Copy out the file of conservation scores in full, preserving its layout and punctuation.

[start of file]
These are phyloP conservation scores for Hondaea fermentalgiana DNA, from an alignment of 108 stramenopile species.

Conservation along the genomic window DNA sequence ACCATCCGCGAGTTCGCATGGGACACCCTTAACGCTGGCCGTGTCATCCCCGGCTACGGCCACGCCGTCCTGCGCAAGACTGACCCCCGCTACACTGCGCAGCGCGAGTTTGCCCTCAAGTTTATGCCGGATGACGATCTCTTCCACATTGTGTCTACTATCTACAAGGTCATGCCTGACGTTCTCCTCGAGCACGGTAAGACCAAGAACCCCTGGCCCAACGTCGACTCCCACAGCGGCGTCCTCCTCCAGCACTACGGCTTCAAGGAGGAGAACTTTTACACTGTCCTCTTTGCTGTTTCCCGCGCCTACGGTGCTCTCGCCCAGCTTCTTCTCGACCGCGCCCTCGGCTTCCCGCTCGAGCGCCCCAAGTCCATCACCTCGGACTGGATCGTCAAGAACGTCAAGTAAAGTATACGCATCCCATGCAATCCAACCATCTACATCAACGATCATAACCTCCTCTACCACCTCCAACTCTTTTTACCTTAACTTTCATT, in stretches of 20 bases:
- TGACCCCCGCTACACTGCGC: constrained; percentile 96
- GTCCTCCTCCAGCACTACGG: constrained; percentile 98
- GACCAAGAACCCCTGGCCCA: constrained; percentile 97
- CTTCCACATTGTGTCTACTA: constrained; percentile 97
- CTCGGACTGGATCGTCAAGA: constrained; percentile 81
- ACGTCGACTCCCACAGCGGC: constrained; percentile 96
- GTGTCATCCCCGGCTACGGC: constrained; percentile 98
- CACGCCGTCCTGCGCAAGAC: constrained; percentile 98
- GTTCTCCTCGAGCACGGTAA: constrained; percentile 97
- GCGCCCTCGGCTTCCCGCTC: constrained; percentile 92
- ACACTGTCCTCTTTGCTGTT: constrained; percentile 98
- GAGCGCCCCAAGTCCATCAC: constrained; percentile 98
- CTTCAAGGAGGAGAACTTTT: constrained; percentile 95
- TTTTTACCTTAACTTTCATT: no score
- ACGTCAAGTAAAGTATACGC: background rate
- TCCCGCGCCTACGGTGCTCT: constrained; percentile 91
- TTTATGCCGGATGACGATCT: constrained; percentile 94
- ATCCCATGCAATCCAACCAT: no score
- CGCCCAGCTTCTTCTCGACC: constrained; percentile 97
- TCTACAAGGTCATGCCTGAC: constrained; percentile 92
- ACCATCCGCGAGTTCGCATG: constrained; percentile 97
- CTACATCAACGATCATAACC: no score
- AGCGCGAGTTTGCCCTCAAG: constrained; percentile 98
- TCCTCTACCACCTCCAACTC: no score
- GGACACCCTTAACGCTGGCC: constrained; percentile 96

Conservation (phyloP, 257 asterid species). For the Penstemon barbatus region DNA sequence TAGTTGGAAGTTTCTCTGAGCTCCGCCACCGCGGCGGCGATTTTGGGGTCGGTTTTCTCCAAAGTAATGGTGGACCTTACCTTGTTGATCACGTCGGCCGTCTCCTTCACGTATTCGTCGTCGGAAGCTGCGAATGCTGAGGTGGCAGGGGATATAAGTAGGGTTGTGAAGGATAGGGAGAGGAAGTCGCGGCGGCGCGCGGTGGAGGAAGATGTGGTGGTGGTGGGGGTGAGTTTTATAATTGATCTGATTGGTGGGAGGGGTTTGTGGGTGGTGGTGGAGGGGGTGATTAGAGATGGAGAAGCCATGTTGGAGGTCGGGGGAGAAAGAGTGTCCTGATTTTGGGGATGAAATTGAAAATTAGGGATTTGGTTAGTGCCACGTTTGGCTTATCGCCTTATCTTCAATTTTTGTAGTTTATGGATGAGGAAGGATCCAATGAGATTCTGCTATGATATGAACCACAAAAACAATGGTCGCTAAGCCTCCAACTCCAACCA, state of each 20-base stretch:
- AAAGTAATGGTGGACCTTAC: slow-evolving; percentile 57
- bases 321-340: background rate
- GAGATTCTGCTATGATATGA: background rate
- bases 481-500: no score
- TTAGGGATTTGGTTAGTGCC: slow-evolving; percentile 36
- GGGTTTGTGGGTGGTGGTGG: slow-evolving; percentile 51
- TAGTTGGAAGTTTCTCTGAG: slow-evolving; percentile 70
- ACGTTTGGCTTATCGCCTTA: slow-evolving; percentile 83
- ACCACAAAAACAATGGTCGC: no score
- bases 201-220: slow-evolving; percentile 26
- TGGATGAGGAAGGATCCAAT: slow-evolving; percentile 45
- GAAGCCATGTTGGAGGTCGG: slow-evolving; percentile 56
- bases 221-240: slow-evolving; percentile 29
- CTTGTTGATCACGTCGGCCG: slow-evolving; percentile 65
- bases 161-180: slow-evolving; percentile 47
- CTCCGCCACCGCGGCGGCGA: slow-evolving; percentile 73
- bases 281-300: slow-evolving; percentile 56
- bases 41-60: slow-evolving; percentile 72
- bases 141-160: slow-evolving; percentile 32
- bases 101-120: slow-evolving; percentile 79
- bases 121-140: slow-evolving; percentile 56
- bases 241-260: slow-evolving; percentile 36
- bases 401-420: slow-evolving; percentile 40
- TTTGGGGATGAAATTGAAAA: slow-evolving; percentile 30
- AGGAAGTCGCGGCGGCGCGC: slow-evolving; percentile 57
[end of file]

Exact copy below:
These are phyloP conservation scores for Hondaea fermentalgiana DNA, from an alignment of 108 stramenopile species.

Conservation along the genomic window DNA sequence ACCATCCGCGAGTTCGCATGGGACACCCTTAACGCTGGCCGTGTCATCCCCGGCTACGGCCACGCCGTCCTGCGCAAGACTGACCCCCGCTACACTGCGCAGCGCGAGTTTGCCCTCAAGTTTATGCCGGATGACGATCTCTTCCACATTGTGTCTACTATCTACAAGGTCATGCCTGACGTTCTCCTCGAGCACGGTAAGACCAAGAACCCCTGGCCCAACGTCGACTCCCACAGCGGCGTCCTCCTCCAGCACTACGGCTTCAAGGAGGAGAACTTTTACACTGTCCTCTTTGCTGTTTCCCGCGCCTACGGTGCTCTCGCCCAGCTTCTTCTCGACCGCGCCCTCGGCTTCCCGCTCGAGCGCCCCAAGTCCATCACCTCGGACTGGATCGTCAAGAACGTCAAGTAAAGTATACGCATCCCATGCAATCCAACCATCTACATCAACGATCATAACCTCCTCTACCACCTCCAACTCTTTTTACCTTAACTTTCATT, in stretches of 20 bases:
- TGACCCCCGCTACACTGCGC: constrained; percentile 96
- GTCCTCCTCCAGCACTACGG: constrained; percentile 98
- GACCAAGAACCCCTGGCCCA: constrained; percentile 97
- CTTCCACATTGTGTCTACTA: constrained; percentile 97
- CTCGGACTGGATCGTCAAGA: constrained; percentile 81
- ACGTCGACTCCCACAGCGGC: constrained; percentile 96
- GTGTCATCCCCGGCTACGGC: constrained; percentile 98
- CACGCCGTCCTGCGCAAGAC: constrained; percentile 98
- GTTCTCCTCGAGCACGGTAA: constrained; percentile 97
- GCGCCCTCGGCTTCCCGCTC: constrained; percentile 92
- ACACTGTCCTCTTTGCTGTT: constrained; percentile 98
- GAGCGCCCCAAGTCCATCAC: constrained; percentile 98
- CTTCAAGGAGGAGAACTTTT: constrained; percentile 95
- TTTTTACCTTAACTTTCATT: no score
- ACGTCAAGTAAAGTATACGC: background rate
- TCCCGCGCCTACGGTGCTCT: constrained; percentile 91
- TTTATGCCGGATGACGATCT: constrained; percentile 94
- ATCCCATGCAATCCAACCAT: no score
- CGCCCAGCTTCTTCTCGACC: constrained; percentile 97
- TCTACAAGGTCATGCCTGAC: constrained; percentile 92
- ACCATCCGCGAGTTCGCATG: constrained; percentile 97
- CTACATCAACGATCATAACC: no score
- AGCGCGAGTTTGCCCTCAAG: constrained; percentile 98
- TCCTCTACCACCTCCAACTC: no score
- GGACACCCTTAACGCTGGCC: constrained; percentile 96

Conservation (phyloP, 257 asterid species). For the Penstemon barbatus region DNA sequence TAGTTGGAAGTTTCTCTGAGCTCCGCCACCGCGGCGGCGATTTTGGGGTCGGTTTTCTCCAAAGTAATGGTGGACCTTACCTTGTTGATCACGTCGGCCGTCTCCTTCACGTATTCGTCGTCGGAAGCTGCGAATGCTGAGGTGGCAGGGGATATAAGTAGGGTTGTGAAGGATAGGGAGAGGAAGTCGCGGCGGCGCGCGGTGGAGGAAGATGTGGTGGTGGTGGGGGTGAGTTTTATAATTGATCTGATTGGTGGGAGGGGTTTGTGGGTGGTGGTGGAGGGGGTGATTAGAGATGGAGAAGCCATGTTGGAGGTCGGGGGAGAAAGAGTGTCCTGATTTTGGGGATGAAATTGAAAATTAGGGATTTGGTTAGTGCCACGTTTGGCTTATCGCCTTATCTTCAATTTTTGTAGTTTATGGATGAGGAAGGATCCAATGAGATTCTGCTATGATATGAACCACAAAAACAATGGTCGCTAAGCCTCCAACTCCAACCA, state of each 20-base stretch:
- AAAGTAATGGTGGACCTTAC: slow-evolving; percentile 57
- bases 321-340: background rate
- GAGATTCTGCTATGATATGA: background rate
- bases 481-500: no score
- TTAGGGATTTGGTTAGTGCC: slow-evolving; percentile 36
- GGGTTTGTGGGTGGTGGTGG: slow-evolving; percentile 51
- TAGTTGGAAGTTTCTCTGAG: slow-evolving; percentile 70
- ACGTTTGGCTTATCGCCTTA: slow-evolving; percentile 83
- ACCACAAAAACAATGGTCGC: no score
- bases 201-220: slow-evolving; percentile 26
- TGGATGAGGAAGGATCCAAT: slow-evolving; percentile 45
- GAAGCCATGTTGGAGGTCGG: slow-evolving; percentile 56
- bases 221-240: slow-evolving; percentile 29
- CTTGTTGATCACGTCGGCCG: slow-evolving; percentile 65
- bases 161-180: slow-evolving; percentile 47
- CTCCGCCACCGCGGCGGCGA: slow-evolving; percentile 73
- bases 281-300: slow-evolving; percentile 56
- bases 41-60: slow-evolving; percentile 72
- bases 141-160: slow-evolving; percentile 32
- bases 101-120: slow-evolving; percentile 79
- bases 121-140: slow-evolving; percentile 56
- bases 241-260: slow-evolving; percentile 36
- bases 401-420: slow-evolving; percentile 40
- TTTGGGGATGAAATTGAAAA: slow-evolving; percentile 30
- AGGAAGTCGCGGCGGCGCGC: slow-evolving; percentile 57